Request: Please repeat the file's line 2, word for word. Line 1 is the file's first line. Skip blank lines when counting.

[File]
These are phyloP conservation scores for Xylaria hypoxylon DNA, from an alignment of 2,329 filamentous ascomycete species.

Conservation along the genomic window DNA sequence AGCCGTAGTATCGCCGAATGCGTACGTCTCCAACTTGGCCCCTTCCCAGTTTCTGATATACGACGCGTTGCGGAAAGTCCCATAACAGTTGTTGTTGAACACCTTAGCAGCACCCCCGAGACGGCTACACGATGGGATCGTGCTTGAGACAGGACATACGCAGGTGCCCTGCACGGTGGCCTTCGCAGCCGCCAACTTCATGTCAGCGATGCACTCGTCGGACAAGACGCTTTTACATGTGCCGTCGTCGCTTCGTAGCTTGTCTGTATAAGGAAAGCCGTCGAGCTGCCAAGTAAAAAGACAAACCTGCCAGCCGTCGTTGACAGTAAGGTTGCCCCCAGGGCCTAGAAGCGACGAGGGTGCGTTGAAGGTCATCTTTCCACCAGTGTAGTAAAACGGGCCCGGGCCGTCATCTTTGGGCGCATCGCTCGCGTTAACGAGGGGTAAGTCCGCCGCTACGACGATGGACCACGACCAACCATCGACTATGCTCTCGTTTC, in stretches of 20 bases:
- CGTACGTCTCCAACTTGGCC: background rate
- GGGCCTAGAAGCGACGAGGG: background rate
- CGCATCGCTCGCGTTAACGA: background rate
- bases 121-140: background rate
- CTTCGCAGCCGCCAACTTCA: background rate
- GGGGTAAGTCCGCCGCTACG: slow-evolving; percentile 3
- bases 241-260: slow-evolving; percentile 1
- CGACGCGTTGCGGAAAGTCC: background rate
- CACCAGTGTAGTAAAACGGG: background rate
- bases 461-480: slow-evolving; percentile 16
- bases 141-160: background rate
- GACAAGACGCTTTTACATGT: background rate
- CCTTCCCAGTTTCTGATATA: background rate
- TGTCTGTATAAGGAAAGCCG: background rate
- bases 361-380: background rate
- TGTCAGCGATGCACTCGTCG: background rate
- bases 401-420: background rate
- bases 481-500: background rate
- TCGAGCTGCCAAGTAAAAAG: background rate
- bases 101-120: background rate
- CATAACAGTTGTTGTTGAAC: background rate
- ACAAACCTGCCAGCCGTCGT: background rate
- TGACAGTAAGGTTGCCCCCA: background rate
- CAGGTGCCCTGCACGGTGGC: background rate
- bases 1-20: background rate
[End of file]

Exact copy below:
Conservation along the genomic window DNA sequence AGCCGTAGTATCGCCGAATGCGTACGTCTCCAACTTGGCCCCTTCCCAGTTTCTGATATACGACGCGTTGCGGAAAGTCCCATAACAGTTGTTGTTGAACACCTTAGCAGCACCCCCGAGACGGCTACACGATGGGATCGTGCTTGAGACAGGACATACGCAGGTGCCCTGCACGGTGGCCTTCGCAGCCGCCAACTTCATGTCAGCGATGCACTCGTCGGACAAGACGCTTTTACATGTGCCGTCGTCGCTTCGTAGCTTGTCTGTATAAGGAAAGCCGTCGAGCTGCCAAGTAAAAAGACAAACCTGCCAGCCGTCGTTGACAGTAAGGTTGCCCCCAGGGCCTAGAAGCGACGAGGGTGCGTTGAAGGTCATCTTTCCACCAGTGTAGTAAAACGGGCCCGGGCCGTCATCTTTGGGCGCATCGCTCGCGTTAACGAGGGGTAAGTCCGCCGCTACGACGATGGACCACGACCAACCATCGACTATGCTCTCGTTTC, in stretches of 20 bases: